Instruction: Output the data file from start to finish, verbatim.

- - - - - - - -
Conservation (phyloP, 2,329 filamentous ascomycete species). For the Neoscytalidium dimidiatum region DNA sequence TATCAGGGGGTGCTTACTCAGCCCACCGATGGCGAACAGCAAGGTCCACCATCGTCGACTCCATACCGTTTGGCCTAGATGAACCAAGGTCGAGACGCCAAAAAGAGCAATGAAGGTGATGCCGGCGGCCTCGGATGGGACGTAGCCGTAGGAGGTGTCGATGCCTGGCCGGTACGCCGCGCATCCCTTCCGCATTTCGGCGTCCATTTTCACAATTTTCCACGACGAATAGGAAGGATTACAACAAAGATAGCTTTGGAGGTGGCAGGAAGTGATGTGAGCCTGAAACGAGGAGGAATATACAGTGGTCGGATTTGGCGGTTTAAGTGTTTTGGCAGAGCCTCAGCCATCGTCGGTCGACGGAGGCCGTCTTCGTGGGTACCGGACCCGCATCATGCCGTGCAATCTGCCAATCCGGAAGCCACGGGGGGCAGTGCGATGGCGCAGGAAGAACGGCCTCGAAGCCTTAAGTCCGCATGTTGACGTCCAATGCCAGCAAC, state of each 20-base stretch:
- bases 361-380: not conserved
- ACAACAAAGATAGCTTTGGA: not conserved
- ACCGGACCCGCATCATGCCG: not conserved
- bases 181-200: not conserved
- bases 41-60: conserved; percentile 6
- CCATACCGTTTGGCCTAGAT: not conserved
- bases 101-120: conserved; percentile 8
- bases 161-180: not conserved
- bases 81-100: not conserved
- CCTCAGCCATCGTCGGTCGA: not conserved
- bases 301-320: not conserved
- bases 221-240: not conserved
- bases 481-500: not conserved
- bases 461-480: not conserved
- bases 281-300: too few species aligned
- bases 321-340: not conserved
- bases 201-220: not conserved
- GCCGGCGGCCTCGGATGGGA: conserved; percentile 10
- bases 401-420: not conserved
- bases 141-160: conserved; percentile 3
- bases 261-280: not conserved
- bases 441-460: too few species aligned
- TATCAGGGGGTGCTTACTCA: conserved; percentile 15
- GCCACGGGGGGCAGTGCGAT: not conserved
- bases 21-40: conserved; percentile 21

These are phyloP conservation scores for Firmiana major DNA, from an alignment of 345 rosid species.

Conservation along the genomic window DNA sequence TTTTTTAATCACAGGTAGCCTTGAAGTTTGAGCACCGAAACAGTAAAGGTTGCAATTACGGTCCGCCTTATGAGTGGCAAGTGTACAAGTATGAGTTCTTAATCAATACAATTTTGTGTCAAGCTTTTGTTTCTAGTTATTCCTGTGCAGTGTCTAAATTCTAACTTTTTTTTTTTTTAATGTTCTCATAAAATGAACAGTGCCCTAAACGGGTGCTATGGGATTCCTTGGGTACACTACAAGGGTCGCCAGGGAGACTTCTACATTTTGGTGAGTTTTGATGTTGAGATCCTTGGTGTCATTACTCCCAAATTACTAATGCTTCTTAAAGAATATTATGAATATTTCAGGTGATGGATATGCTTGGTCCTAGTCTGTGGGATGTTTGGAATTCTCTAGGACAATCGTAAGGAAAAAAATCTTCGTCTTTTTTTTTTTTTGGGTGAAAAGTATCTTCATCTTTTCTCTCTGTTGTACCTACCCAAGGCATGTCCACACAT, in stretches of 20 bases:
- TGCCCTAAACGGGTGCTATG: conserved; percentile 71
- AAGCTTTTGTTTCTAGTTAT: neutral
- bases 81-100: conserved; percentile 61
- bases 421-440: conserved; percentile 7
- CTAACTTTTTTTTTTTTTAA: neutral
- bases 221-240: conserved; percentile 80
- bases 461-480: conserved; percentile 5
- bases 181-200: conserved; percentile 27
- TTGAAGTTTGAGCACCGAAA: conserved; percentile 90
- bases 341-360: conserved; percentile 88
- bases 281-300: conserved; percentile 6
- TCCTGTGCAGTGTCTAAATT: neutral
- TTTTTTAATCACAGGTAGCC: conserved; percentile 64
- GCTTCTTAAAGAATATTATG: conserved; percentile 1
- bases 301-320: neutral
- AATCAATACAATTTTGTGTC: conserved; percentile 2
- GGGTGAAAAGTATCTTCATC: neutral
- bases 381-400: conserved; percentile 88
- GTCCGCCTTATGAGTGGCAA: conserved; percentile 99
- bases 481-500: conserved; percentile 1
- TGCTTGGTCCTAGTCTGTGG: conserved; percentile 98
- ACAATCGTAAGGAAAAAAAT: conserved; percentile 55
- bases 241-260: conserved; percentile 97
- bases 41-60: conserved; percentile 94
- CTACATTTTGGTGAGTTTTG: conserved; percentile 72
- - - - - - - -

Conservation (phyloP, 2,329 filamentous ascomycete species). For the Neoscytalidium dimidiatum region DNA sequence TATCAGGGGGTGCTTACTCAGCCCACCGATGGCGAACAGCAAGGTCCACCATCGTCGACTCCATACCGTTTGGCCTAGATGAACCAAGGTCGAGACGCCAAAAAGAGCAATGAAGGTGATGCCGGCGGCCTCGGATGGGACGTAGCCGTAGGAGGTGTCGATGCCTGGCCGGTACGCCGCGCATCCCTTCCGCATTTCGGCGTCCATTTTCACAATTTTCCACGACGAATAGGAAGGATTACAACAAAGATAGCTTTGGAGGTGGCAGGAAGTGATGTGAGCCTGAAACGAGGAGGAATATACAGTGGTCGGATTTGGCGGTTTAAGTGTTTTGGCAGAGCCTCAGCCATCGTCGGTCGACGGAGGCCGTCTTCGTGGGTACCGGACCCGCATCATGCCGTGCAATCTGCCAATCCGGAAGCCACGGGGGGCAGTGCGATGGCGCAGGAAGAACGGCCTCGAAGCCTTAAGTCCGCATGTTGACGTCCAATGCCAGCAAC, state of each 20-base stretch:
- bases 361-380: not conserved
- ACAACAAAGATAGCTTTGGA: not conserved
- ACCGGACCCGCATCATGCCG: not conserved
- bases 181-200: not conserved
- bases 41-60: conserved; percentile 6
- CCATACCGTTTGGCCTAGAT: not conserved
- bases 101-120: conserved; percentile 8
- bases 161-180: not conserved
- bases 81-100: not conserved
- CCTCAGCCATCGTCGGTCGA: not conserved
- bases 301-320: not conserved
- bases 221-240: not conserved
- bases 481-500: not conserved
- bases 461-480: not conserved
- bases 281-300: too few species aligned
- bases 321-340: not conserved
- bases 201-220: not conserved
- GCCGGCGGCCTCGGATGGGA: conserved; percentile 10
- bases 401-420: not conserved
- bases 141-160: conserved; percentile 3
- bases 261-280: not conserved
- bases 441-460: too few species aligned
- TATCAGGGGGTGCTTACTCA: conserved; percentile 15
- GCCACGGGGGGCAGTGCGAT: not conserved
- bases 21-40: conserved; percentile 21

These are phyloP conservation scores for Firmiana major DNA, from an alignment of 345 rosid species.

Conservation along the genomic window DNA sequence TTTTTTAATCACAGGTAGCCTTGAAGTTTGAGCACCGAAACAGTAAAGGTTGCAATTACGGTCCGCCTTATGAGTGGCAAGTGTACAAGTATGAGTTCTTAATCAATACAATTTTGTGTCAAGCTTTTGTTTCTAGTTATTCCTGTGCAGTGTCTAAATTCTAACTTTTTTTTTTTTTAATGTTCTCATAAAATGAACAGTGCCCTAAACGGGTGCTATGGGATTCCTTGGGTACACTACAAGGGTCGCCAGGGAGACTTCTACATTTTGGTGAGTTTTGATGTTGAGATCCTTGGTGTCATTACTCCCAAATTACTAATGCTTCTTAAAGAATATTATGAATATTTCAGGTGATGGATATGCTTGGTCCTAGTCTGTGGGATGTTTGGAATTCTCTAGGACAATCGTAAGGAAAAAAATCTTCGTCTTTTTTTTTTTTTGGGTGAAAAGTATCTTCATCTTTTCTCTCTGTTGTACCTACCCAAGGCATGTCCACACAT, in stretches of 20 bases:
- TGCCCTAAACGGGTGCTATG: conserved; percentile 71
- AAGCTTTTGTTTCTAGTTAT: neutral
- bases 81-100: conserved; percentile 61
- bases 421-440: conserved; percentile 7
- CTAACTTTTTTTTTTTTTAA: neutral
- bases 221-240: conserved; percentile 80
- bases 461-480: conserved; percentile 5
- bases 181-200: conserved; percentile 27
- TTGAAGTTTGAGCACCGAAA: conserved; percentile 90
- bases 341-360: conserved; percentile 88
- bases 281-300: conserved; percentile 6
- TCCTGTGCAGTGTCTAAATT: neutral
- TTTTTTAATCACAGGTAGCC: conserved; percentile 64
- GCTTCTTAAAGAATATTATG: conserved; percentile 1
- bases 301-320: neutral
- AATCAATACAATTTTGTGTC: conserved; percentile 2
- GGGTGAAAAGTATCTTCATC: neutral
- bases 381-400: conserved; percentile 88
- GTCCGCCTTATGAGTGGCAA: conserved; percentile 99
- bases 481-500: conserved; percentile 1
- TGCTTGGTCCTAGTCTGTGG: conserved; percentile 98
- ACAATCGTAAGGAAAAAAAT: conserved; percentile 55
- bases 241-260: conserved; percentile 97
- bases 41-60: conserved; percentile 94
- CTACATTTTGGTGAGTTTTG: conserved; percentile 72